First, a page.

What a wonderful experience speaking with one of the stars of Sex Education, Aimee Lou Wood. She is quarantined out in the country with very little wi-fi (as I later find out, on a public phone), so we spoke first on a conference line and then later on WhatsApp, which makes this a kind of hybrid interview, but really, quite delightful.
This is because Aimee Lou Wood is a really down-to-earth person, and spoke plainly and honestly about her role as Aimee Gibbs (yes, the character and the actress have the same first name) on the wildly popular Netflix series Sex Education, which Brief Take has been championing since Day 1, but incredibly, Aimee was the first cast member of the show with whom we have spoken. It felt like a refreshing experience because it was humble, free of pretence and she spoke about her arc in Season 2 of Sex Education, her work in the play Uncle Vanya, her upcoming Amazon Studios movie Louis Wain and lot more.
The following is a condensed and edited version of our interview with the upbeat Mancunian talent from Sex Education, Aimee Lou Wood.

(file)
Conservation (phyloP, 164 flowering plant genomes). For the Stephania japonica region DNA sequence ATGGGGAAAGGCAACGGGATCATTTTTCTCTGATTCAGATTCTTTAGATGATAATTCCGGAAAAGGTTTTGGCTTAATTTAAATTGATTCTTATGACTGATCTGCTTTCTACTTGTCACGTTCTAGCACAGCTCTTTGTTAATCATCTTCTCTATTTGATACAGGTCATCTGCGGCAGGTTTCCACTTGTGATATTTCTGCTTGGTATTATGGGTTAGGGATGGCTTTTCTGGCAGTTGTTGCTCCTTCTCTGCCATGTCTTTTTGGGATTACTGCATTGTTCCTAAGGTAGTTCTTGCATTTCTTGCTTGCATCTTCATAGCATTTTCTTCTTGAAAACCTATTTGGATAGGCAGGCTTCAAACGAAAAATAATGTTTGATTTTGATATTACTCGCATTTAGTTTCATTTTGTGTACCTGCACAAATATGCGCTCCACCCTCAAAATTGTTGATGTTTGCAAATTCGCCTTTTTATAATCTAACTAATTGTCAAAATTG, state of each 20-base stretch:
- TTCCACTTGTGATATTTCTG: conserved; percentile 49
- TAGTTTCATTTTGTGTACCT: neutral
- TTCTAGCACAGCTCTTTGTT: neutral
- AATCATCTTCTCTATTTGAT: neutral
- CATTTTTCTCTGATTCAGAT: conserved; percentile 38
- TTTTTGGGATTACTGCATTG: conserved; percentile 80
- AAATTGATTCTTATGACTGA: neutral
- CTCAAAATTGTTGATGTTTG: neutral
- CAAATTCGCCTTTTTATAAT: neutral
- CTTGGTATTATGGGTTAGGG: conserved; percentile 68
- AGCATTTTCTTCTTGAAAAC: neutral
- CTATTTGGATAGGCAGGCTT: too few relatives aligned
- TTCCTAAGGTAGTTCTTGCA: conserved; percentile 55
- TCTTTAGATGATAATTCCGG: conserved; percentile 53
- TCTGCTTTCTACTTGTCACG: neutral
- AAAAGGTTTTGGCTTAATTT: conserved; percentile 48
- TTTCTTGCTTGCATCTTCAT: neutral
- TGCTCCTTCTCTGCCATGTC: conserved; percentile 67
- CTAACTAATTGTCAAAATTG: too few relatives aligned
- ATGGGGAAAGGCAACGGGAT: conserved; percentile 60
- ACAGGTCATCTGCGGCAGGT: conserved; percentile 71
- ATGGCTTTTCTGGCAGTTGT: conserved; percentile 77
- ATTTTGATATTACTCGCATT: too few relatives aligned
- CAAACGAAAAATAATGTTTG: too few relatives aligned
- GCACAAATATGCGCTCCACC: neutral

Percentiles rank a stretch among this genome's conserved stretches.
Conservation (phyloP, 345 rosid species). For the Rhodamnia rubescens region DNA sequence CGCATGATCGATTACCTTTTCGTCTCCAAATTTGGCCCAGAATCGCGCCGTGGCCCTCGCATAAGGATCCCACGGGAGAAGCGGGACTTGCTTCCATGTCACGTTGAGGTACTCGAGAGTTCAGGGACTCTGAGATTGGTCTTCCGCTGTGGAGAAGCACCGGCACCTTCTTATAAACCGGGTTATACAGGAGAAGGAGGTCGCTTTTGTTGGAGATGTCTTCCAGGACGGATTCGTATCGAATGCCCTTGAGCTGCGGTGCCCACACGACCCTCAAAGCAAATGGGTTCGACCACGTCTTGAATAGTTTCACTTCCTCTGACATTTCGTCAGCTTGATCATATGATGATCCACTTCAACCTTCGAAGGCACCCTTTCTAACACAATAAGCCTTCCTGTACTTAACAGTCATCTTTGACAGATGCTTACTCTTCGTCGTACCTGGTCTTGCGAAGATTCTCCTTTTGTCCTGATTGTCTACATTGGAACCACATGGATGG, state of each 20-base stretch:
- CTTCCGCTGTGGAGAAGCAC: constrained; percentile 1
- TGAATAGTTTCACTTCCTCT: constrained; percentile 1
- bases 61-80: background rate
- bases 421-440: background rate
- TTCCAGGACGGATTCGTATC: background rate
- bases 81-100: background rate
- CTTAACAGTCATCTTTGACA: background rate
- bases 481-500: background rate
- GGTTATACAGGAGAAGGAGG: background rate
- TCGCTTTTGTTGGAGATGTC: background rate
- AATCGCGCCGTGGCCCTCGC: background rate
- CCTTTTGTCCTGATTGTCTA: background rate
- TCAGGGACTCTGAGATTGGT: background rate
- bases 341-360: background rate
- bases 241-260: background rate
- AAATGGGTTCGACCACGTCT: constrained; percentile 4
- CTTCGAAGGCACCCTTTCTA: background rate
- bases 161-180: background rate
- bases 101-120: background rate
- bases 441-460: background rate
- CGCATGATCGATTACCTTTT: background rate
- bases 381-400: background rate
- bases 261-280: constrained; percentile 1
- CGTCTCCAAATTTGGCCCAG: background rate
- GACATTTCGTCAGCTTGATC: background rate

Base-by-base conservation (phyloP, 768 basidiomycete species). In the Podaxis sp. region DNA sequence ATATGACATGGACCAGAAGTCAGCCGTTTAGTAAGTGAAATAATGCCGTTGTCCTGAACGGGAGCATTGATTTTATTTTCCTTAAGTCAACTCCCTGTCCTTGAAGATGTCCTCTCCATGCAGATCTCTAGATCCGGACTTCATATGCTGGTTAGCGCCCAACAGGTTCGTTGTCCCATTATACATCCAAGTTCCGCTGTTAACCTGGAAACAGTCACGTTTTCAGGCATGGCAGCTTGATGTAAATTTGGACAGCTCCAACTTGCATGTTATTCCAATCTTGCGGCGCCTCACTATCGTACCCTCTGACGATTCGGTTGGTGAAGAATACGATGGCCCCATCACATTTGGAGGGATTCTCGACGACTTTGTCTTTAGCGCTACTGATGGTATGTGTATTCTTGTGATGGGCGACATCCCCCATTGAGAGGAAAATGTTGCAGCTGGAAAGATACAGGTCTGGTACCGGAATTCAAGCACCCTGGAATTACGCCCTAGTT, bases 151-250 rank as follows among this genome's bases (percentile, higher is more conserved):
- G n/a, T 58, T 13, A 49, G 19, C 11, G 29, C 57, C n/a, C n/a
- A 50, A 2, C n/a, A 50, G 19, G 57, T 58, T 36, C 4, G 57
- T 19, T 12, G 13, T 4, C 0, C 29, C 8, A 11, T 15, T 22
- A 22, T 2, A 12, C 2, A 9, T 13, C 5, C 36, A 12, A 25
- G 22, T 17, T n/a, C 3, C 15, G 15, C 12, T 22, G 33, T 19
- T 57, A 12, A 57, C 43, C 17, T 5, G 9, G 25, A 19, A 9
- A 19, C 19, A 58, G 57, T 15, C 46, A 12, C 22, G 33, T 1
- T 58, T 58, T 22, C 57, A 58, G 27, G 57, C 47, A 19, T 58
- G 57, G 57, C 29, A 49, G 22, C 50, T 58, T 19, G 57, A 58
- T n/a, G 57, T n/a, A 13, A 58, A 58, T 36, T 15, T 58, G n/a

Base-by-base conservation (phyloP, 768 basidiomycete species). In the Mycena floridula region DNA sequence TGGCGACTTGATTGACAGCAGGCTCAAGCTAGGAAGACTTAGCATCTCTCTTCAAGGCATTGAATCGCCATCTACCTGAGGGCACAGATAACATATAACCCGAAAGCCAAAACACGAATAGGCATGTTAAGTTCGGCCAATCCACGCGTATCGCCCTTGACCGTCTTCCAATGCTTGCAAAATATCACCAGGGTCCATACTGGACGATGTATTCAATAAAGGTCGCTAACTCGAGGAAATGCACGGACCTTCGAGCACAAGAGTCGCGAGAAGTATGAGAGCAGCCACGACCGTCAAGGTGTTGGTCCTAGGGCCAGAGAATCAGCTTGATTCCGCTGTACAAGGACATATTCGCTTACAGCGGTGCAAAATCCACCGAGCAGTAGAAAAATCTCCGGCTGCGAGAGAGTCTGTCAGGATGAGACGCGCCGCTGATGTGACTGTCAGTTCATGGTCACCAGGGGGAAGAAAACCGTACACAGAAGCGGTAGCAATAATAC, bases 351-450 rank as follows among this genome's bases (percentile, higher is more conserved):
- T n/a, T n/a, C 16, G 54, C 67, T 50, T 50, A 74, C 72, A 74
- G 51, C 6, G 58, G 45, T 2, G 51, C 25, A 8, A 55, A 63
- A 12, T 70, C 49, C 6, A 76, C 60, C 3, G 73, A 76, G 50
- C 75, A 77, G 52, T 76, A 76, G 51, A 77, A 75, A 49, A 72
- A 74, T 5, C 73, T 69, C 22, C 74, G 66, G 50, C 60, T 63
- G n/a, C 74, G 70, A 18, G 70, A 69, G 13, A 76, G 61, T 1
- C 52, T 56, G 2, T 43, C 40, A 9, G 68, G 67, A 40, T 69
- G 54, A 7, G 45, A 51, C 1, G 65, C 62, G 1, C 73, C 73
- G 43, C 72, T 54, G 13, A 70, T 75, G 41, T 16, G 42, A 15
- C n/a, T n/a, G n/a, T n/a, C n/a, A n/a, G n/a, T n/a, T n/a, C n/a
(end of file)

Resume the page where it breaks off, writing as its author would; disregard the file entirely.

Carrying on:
Brief Take: What was it like to play both seasons of Sex Education? Season 2 felt different, but still hit really hard.
Aimee Lou Wood: Yeah, they were quite different experiences. The first season a lot of the time it would either be to do a kind of outrageous sex scene or a funny, kind of silly thing. The second season, I spent a lot more time by myself. I wasn’t with everyone as much and obviously the content was a lot more serious. It was definitely more challenging, the second season. I think that what was so great was that all of us as actors had the opportunity to obviously deepen into our characters in Season 2, but it also meant that we were kind of quite separate a lot of the time. Whereas Season 1 was honestly like summer camp. We were just together constantly. Season 2, I think that we grew a lot as actors. It wasn’t as heavenly [laughs], but for all of us, I think that it was a lot more of a serious and challenging time.
BT: Season 2 plays a serious subject for laughs, but does so quite successfully. On top of it, you’re always really, really funny. How do you find and achieve that balance?